I decided to try for the 6:30 finish, but see how things were going at mile 10. So I hoofed it (so to speak) and got to mile 10 at 6:05 in my race. At this point I realized 6:30 isn't realistic anymore - I can run a standalone 25 minute 5K, but that wasn't going to happen for the final 5K of this half iron. By this point I had to breathe shallow, otherwise I would cramp up all along my side. I shuffled along, picking up sponges and water and gatorade at the aid stations. I drank a mix of water and gatorade, walked, and continued on. With about a half mile to go I picked it up and finished at 6:47:07.
To recap: first 3 miles were 10 min/miles; next 2 were 15 min/miles; next 5 were 11 min/miles; last 5K was 42 minutes (~13:30 min/miles).
This was by far the most difficult run I've ever done, standalone or in any event. I never felt this bad during the marathon at IMCdA! I was a bit disappointed I couldn't even manage a 2:27 half marathon, but I know I tried as hard as I could, getting to 10 miles by basically grimacing in discomfort the whole way.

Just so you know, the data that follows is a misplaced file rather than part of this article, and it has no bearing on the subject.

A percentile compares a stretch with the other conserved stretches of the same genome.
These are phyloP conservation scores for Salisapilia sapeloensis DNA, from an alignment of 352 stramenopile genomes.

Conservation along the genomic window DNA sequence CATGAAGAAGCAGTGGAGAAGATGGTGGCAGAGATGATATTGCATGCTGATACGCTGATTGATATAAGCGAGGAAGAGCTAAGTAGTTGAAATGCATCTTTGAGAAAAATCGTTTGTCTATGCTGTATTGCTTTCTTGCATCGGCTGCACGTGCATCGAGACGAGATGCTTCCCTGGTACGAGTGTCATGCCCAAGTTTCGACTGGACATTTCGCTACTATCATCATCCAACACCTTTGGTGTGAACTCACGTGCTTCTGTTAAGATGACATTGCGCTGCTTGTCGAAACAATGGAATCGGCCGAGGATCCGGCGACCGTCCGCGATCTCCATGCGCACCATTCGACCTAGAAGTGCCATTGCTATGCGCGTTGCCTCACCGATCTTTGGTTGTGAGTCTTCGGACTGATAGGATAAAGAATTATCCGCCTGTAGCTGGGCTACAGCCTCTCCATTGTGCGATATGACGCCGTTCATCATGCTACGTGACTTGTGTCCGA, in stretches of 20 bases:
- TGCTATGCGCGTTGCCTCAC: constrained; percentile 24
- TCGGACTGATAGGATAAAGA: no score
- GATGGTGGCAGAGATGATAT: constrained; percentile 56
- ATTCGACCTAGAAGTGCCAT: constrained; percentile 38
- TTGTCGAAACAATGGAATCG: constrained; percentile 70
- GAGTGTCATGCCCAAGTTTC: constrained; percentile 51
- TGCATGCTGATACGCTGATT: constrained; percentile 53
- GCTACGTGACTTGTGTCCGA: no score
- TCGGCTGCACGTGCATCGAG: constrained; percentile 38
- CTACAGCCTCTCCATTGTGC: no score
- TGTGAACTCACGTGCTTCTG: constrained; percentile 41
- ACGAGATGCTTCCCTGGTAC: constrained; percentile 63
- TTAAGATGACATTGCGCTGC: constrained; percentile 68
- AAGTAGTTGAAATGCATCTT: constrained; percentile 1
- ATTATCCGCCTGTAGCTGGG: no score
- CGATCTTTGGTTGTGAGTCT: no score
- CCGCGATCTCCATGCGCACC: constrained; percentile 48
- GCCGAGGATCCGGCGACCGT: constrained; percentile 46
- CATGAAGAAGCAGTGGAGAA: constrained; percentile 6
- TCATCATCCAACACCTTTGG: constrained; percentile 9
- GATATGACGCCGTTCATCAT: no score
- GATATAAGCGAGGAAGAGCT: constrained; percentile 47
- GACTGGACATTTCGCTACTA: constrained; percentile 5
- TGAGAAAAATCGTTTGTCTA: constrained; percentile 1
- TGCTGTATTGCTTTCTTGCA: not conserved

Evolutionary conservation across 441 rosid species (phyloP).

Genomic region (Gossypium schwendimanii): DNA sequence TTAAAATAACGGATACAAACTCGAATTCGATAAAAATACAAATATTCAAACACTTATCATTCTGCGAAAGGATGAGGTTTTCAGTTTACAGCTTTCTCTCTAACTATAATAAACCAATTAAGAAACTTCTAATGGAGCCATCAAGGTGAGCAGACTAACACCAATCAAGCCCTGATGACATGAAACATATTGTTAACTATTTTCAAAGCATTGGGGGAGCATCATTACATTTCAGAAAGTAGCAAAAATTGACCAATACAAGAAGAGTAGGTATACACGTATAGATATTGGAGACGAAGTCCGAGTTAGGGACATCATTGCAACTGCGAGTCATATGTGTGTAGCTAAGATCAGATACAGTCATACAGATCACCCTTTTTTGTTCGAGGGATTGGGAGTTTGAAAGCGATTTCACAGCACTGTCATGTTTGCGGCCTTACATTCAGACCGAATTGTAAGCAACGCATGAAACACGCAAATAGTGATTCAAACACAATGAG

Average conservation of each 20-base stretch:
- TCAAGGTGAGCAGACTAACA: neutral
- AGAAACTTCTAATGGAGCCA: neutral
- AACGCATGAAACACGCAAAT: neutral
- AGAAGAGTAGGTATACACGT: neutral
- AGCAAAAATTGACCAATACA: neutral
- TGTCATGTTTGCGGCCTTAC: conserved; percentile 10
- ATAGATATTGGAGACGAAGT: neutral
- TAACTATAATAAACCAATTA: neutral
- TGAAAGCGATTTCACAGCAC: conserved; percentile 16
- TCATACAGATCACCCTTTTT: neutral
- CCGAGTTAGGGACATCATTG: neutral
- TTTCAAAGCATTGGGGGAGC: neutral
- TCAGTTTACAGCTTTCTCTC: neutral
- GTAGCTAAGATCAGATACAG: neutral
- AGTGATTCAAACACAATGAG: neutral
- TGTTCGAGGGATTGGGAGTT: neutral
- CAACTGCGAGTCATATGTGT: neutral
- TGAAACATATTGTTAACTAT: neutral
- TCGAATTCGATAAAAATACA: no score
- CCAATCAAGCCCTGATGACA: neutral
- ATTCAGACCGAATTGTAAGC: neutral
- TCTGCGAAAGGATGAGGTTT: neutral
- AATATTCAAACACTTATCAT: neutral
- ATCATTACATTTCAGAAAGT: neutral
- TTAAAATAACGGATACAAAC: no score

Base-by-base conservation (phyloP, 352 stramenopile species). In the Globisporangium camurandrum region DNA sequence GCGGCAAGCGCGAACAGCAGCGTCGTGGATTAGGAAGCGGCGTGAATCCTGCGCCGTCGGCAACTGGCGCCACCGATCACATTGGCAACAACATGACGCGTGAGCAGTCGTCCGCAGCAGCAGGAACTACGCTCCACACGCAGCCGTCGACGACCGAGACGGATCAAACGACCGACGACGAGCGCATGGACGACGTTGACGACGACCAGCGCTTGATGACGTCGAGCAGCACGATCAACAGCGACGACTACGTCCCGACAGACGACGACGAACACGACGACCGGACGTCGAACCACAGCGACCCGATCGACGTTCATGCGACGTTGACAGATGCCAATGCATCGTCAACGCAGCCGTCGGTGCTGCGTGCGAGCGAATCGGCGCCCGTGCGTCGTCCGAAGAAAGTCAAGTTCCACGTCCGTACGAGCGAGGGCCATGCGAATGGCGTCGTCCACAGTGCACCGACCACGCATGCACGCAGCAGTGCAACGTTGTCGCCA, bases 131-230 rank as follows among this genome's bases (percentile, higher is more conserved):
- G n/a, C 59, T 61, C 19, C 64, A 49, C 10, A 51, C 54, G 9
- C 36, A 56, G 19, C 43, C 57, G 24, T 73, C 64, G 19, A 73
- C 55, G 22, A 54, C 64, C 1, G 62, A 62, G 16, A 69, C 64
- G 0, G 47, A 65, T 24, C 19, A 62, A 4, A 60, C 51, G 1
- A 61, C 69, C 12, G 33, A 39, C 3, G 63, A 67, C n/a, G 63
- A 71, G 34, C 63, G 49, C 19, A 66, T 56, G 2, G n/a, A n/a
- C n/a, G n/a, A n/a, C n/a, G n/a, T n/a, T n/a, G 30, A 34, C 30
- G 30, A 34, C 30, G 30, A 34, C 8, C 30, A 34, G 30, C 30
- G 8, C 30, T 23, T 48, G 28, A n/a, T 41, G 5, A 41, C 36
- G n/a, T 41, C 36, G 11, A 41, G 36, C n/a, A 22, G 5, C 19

Starting the run
The good news is I didn't need medical attention - just some stretching, fluids, a little bit to eat, and I felt a lot better. My legs were sore but not cramped. I collected my stuff, then returned to the finish line to see the GFT winner, Joe Bonness, an age group legend. This guy is 50 and did the full iron just under 10 hours, winning it outright. Last week he did IM Hawaii and came in 2nd in his age group. Next week he'll be at IMFL where he hopes to qualify for 2006 IM Hawaii. Whoa! He's friendly; we shook hands, spoke briefly, and then I went off for a massage. :)
I did enjoy this event and thought it was very well produced by Sommer Sports. For an independent iron distance (and half iron) race, it had the same level of course support I saw at the IM's I've attended. The only difference I noticed was the expo was smaller and the finisher's chute wasn't as jammed with people. But hey, friends and family are really what a finisher is looking for. My only complaint would be about the 3 or 4 mile section of the run course near the end, where there is no shoulder and the road was fully open to traffic.
The course wasn't completely flat. Granted, the elevation here varies from 100 feet to 300 feet, but still, the last half of the course had plenty of small hills and rollers.